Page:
With the intensity of the reform process in recent years, any executive body within the government that comes up with an initiative for a new legislation, can issue a draft legislation (in the form of an executive decree) for public discussion through a special online platform. These drafts, once the comments from other executive ministries and the public online platform have been collected, will then go through Oliy Majlis’s law-making process, which practically makes few changes. Although it must be noted in all fairness that the members of parliament have become much more publicly active in the last year or so and it’s hard to judge how much of that is in the light of the upcoming elections. The government agencies have sufficient operational capacity, required staff and experts at their disposal to work out complex and detailed draft legislation. However, since they are not directly accountable to the people and are not in regular communication with the general population like the members of parliament, this process sets incentives for these government agencies to put their institutional interests over the public needs. For this reason, Oliy Majlis who represent the people in the most direct sense of the term, should consider conducting the overall legislative process themselves.
The nexus between public and institutional interests is not the most worrisome legislative blight. A more devastating ‘disease’ is not even excessive legislative regulations that businesses tend to dislike. Rather, it is when Oliy Majlis fails both at its legislative regulatory and parliamentary oversight function. Regulations then tend to favor certain companies and interest groups, and the executive government becomes a business. In a system where the legislative body has less to do with the legislative regulation, the executive body is easier to access through lobbyism, corruption and personal political relationship. A relatively weak legislative brings about regulatory captures where a regulatory agency advances the interests of certain groups that dominate the industry it is supposed to regulate. Indeed, the discussions over protectionist or liberal economy in Uzbekistan is less ideological and revolves around the commercial concerns of the interest groups that influence the regulatory body. Therefore, the Oliy Majlis which directly represents the public interest should be bold in exercising its constitutional rights and responsibilities to issue legislative regulations and policies.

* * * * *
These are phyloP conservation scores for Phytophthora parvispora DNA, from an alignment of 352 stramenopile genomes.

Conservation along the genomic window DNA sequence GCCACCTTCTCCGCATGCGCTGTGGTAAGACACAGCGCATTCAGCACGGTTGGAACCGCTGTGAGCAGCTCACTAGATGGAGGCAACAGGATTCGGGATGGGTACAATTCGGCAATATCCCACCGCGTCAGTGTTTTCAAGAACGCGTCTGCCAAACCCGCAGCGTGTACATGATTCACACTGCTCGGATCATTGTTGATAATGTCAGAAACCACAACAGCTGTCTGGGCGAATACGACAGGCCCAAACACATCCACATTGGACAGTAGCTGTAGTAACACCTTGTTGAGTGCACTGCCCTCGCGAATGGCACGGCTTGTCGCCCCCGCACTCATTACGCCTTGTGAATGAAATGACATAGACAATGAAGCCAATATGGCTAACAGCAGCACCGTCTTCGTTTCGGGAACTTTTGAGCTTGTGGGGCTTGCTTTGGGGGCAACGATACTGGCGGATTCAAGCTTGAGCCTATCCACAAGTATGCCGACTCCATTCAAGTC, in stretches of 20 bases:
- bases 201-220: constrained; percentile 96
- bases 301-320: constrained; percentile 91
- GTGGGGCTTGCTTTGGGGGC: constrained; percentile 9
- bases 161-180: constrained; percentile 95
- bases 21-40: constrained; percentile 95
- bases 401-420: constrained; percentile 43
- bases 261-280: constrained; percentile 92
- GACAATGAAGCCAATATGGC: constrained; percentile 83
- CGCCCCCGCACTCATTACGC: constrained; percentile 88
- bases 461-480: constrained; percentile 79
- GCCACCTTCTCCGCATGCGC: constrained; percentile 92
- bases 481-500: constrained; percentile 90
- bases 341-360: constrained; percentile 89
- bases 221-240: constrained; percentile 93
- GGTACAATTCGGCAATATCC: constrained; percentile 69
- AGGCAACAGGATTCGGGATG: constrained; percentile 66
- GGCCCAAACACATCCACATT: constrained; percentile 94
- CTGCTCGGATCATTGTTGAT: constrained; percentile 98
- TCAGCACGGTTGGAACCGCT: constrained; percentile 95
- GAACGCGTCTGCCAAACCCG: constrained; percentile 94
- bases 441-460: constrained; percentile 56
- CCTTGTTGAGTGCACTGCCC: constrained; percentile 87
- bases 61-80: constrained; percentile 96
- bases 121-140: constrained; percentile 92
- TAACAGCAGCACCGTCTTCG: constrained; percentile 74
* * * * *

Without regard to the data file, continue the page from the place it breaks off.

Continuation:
Another strange link between the Oliy Majlis and the executive can be found in how often deputies are appointed to different executive positions. While these appointments are not necessarily unlawful, they leave a negative precedence and incentive. People vote for nominees trusting that these elected deputes will work on their behalf and fight for their interests, not for these representatives to become appointees for executive offices, preserving their deputy seats. Nevertheless, deputes who have career ambitions in the executive administration, will find trouble-free incentives to be more lenient and submissive towards the interests of those who rule the government. This might insidiously subvert their parliamentary oversight function, bringing us to the current situation where people in our country often perceive the legislative as a part of the executive. Every seat at Oliy Majlis is precious as it comes with the direct votes of the people, and, therefore, it should be respected as it stands.
Parliamentary traditions in our country seem to eschew the discussions on the ideological spectrum of political parties. Only a few know that our political parties theoretically span through ideological and philosophical spectrum: the People’s Democratic Party is of the left, Social-Democratic Party Adolat is of the center-left, Liberal-Democratic Party is of the center-right and Milliy Tiklanish is the right-wing party. Even fewer know that there is an opposition party at Oliy Majlis, in the face of the People’s Democratic Party being an opposition to UzLidep and Milliy Tiklanish. Whether these parties practically differ in the left-right party spectrum is an obvious matter: they don’t. It is a big problem for the electorate: voters simply do not know which party to support, and populist candidates without deep party-related and ideological values may get elected. Is it bad for the well-functioning of a state?
A study by Cruz and Keefer that looked at 109 countries found that non-programmatic parties are less likely interested in public sector reforms. In other words, parties that do not have identifiable policy platforms are more likely to rely on the appeals that are clientelist in nature, that’s, “if you elect us, we will build a bridge in your village” promises. Politicians in such reforms are not interested in well-functioning public institutions to realize these promises. They also find that such politicians are less likely to exercise their duty to oversight executive policy implementation. If our political parties were to have more specific, independent and separate programs, the elections would be more competitive and program-based, creating more incentives for the members of the parliament to adhere to their campaign agendas and political commitments.